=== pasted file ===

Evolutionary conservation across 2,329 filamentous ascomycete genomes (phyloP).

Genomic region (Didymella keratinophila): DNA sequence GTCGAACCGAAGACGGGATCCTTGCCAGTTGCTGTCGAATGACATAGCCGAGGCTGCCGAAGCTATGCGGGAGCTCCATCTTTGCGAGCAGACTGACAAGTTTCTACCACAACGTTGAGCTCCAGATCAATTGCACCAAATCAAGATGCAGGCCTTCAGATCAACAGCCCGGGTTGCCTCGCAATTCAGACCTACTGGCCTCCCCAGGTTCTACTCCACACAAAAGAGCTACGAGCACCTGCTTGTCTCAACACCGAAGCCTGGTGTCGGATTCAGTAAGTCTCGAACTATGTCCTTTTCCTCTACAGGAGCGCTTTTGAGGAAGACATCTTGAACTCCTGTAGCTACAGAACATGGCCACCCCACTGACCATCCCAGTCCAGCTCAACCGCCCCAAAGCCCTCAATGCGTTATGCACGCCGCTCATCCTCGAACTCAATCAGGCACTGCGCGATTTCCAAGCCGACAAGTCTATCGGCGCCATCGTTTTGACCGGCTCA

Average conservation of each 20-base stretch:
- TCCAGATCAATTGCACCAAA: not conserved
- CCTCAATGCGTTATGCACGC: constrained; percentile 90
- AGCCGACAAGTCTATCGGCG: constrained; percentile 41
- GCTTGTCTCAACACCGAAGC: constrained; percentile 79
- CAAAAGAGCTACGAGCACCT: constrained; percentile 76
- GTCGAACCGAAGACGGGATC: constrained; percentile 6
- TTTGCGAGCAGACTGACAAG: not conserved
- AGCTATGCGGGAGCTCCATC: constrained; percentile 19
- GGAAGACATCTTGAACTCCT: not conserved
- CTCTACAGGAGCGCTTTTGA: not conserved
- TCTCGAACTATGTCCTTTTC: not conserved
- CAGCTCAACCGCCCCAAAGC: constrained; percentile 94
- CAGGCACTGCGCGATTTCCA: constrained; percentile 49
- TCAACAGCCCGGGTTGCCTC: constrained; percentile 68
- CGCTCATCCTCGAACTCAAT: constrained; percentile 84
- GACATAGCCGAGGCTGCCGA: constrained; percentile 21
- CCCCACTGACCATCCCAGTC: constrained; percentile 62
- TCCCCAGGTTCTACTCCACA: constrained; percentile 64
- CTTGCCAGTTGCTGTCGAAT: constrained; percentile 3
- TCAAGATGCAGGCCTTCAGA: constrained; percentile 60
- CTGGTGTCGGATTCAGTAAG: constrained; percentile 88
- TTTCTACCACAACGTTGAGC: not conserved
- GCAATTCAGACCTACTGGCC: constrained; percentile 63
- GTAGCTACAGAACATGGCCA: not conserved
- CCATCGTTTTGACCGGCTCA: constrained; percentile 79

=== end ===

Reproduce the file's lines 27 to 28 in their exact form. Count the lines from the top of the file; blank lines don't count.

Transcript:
- GTAGCTACAGAACATGGCCA: not conserved
- CCATCGTTTTGACCGGCTCA: constrained; percentile 79